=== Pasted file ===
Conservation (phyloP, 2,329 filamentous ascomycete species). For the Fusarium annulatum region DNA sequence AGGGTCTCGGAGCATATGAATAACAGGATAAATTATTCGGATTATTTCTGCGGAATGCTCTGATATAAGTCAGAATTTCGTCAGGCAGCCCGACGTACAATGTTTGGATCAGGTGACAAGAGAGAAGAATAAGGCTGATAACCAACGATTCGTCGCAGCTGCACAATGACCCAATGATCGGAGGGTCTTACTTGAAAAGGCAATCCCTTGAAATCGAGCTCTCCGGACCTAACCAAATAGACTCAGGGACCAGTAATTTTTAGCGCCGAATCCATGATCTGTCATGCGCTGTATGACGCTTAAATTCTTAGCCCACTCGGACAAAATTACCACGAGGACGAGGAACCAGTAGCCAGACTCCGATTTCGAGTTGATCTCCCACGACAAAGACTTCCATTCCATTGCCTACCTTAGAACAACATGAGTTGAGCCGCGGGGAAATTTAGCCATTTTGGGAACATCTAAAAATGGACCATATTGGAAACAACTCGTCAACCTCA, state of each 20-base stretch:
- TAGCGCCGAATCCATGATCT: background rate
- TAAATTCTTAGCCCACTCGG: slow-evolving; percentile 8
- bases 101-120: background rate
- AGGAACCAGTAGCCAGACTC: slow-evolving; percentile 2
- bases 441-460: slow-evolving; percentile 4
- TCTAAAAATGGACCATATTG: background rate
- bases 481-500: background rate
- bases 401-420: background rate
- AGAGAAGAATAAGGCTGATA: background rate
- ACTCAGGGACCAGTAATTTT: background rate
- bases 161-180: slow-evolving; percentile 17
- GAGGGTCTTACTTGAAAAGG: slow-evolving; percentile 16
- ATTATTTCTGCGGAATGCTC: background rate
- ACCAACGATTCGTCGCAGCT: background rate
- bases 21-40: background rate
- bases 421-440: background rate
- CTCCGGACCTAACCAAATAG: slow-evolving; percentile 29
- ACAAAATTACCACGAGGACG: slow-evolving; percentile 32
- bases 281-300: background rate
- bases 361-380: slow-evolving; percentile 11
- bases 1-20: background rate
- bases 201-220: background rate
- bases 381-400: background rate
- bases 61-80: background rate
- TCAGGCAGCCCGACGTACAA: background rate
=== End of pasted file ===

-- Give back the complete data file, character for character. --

Conservation (phyloP, 2,329 filamentous ascomycete species). For the Fusarium annulatum region DNA sequence AGGGTCTCGGAGCATATGAATAACAGGATAAATTATTCGGATTATTTCTGCGGAATGCTCTGATATAAGTCAGAATTTCGTCAGGCAGCCCGACGTACAATGTTTGGATCAGGTGACAAGAGAGAAGAATAAGGCTGATAACCAACGATTCGTCGCAGCTGCACAATGACCCAATGATCGGAGGGTCTTACTTGAAAAGGCAATCCCTTGAAATCGAGCTCTCCGGACCTAACCAAATAGACTCAGGGACCAGTAATTTTTAGCGCCGAATCCATGATCTGTCATGCGCTGTATGACGCTTAAATTCTTAGCCCACTCGGACAAAATTACCACGAGGACGAGGAACCAGTAGCCAGACTCCGATTTCGAGTTGATCTCCCACGACAAAGACTTCCATTCCATTGCCTACCTTAGAACAACATGAGTTGAGCCGCGGGGAAATTTAGCCATTTTGGGAACATCTAAAAATGGACCATATTGGAAACAACTCGTCAACCTCA, state of each 20-base stretch:
- TAGCGCCGAATCCATGATCT: background rate
- TAAATTCTTAGCCCACTCGG: slow-evolving; percentile 8
- bases 101-120: background rate
- AGGAACCAGTAGCCAGACTC: slow-evolving; percentile 2
- bases 441-460: slow-evolving; percentile 4
- TCTAAAAATGGACCATATTG: background rate
- bases 481-500: background rate
- bases 401-420: background rate
- AGAGAAGAATAAGGCTGATA: background rate
- ACTCAGGGACCAGTAATTTT: background rate
- bases 161-180: slow-evolving; percentile 17
- GAGGGTCTTACTTGAAAAGG: slow-evolving; percentile 16
- ATTATTTCTGCGGAATGCTC: background rate
- ACCAACGATTCGTCGCAGCT: background rate
- bases 21-40: background rate
- bases 421-440: background rate
- CTCCGGACCTAACCAAATAG: slow-evolving; percentile 29
- ACAAAATTACCACGAGGACG: slow-evolving; percentile 32
- bases 281-300: background rate
- bases 361-380: slow-evolving; percentile 11
- bases 1-20: background rate
- bases 201-220: background rate
- bases 381-400: background rate
- bases 61-80: background rate
- TCAGGCAGCCCGACGTACAA: background rate